The light itself is quite a looker being aluminium on the front and sides and silicone and polycarbonate housing for the rear.
The locking mechanism is a rather clever affair and reminds me of the double clasps you sometimes see on watches. It is very easy to work and more importantly the rubber is very heavy duty and looks as if it could take a fair bit of abuse.
The light is waterproof and at 39g you will hardly notice it is there in terms of weight.
The other great thing about this light is that it is very small. I have placed a £2 coin so you can judge how big it is.
On the underside of the light a small USB flap can be flicked open and it can be plugged straight in to any UBS port. A charging light tells you if it is charging and it goes green when it has been fully charged. I left it plugged into a PC at work for a couple of hours and it was fully charged by the time I got back.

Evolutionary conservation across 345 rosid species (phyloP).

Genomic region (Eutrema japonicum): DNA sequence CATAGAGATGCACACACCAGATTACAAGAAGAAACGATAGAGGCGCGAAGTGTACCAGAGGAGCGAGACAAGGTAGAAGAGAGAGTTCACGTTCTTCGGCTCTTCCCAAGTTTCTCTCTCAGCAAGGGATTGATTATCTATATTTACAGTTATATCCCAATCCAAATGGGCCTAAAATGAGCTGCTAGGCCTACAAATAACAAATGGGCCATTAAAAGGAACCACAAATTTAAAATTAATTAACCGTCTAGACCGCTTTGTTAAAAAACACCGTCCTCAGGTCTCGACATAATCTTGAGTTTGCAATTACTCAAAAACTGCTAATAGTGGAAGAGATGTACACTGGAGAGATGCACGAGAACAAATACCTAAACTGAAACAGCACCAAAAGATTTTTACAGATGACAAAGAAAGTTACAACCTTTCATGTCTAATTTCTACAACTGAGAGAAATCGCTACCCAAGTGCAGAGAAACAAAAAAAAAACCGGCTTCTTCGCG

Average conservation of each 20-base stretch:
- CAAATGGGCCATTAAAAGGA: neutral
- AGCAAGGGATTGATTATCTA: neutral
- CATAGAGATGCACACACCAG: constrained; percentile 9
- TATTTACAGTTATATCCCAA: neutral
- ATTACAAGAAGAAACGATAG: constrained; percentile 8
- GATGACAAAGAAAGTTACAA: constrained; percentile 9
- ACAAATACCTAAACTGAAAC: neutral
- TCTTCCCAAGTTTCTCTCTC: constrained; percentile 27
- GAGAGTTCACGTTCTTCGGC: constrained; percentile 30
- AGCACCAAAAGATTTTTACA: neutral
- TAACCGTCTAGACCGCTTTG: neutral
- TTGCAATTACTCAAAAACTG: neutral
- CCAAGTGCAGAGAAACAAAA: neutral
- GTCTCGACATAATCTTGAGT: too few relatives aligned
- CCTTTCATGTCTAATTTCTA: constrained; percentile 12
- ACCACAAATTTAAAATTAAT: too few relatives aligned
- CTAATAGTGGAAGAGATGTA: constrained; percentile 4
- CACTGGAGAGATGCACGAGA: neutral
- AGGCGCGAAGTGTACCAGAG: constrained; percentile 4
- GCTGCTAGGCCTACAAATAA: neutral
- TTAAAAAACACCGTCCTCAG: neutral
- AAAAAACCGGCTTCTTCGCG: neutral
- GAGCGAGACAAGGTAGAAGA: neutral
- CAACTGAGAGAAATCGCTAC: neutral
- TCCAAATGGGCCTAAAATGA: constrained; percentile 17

The light had four LED's and continued presses of the rear on and off button cycles you through the various lighting options. There are a few different flashing modes and on one of these settings the burn time will be 50 hours. If just on a steady light the burn time will be 3 hours. (I always have rear lights flashing so this is good news for me).
This light is more of a to be seen light but it puts out 44 lumens and is visible for 800m. I certainly thought it brighter than either of the rear CatEye lights I own. (I also think that the build quality of this Knog light makes my CatEye lights seem like a child's toy).
I pondered quite a bit about whether or not I was going to buy this light while drinking a cup of coffee and I am very glad that I ended up buying them. The first time I will use them in earnest is going to be Friday night / Saturday morning when I cycle from London to Southend. I will let you know how I get on with them after I have done that ride but if you are in the market for some rear LED lights, you could a lot worse than give these a go!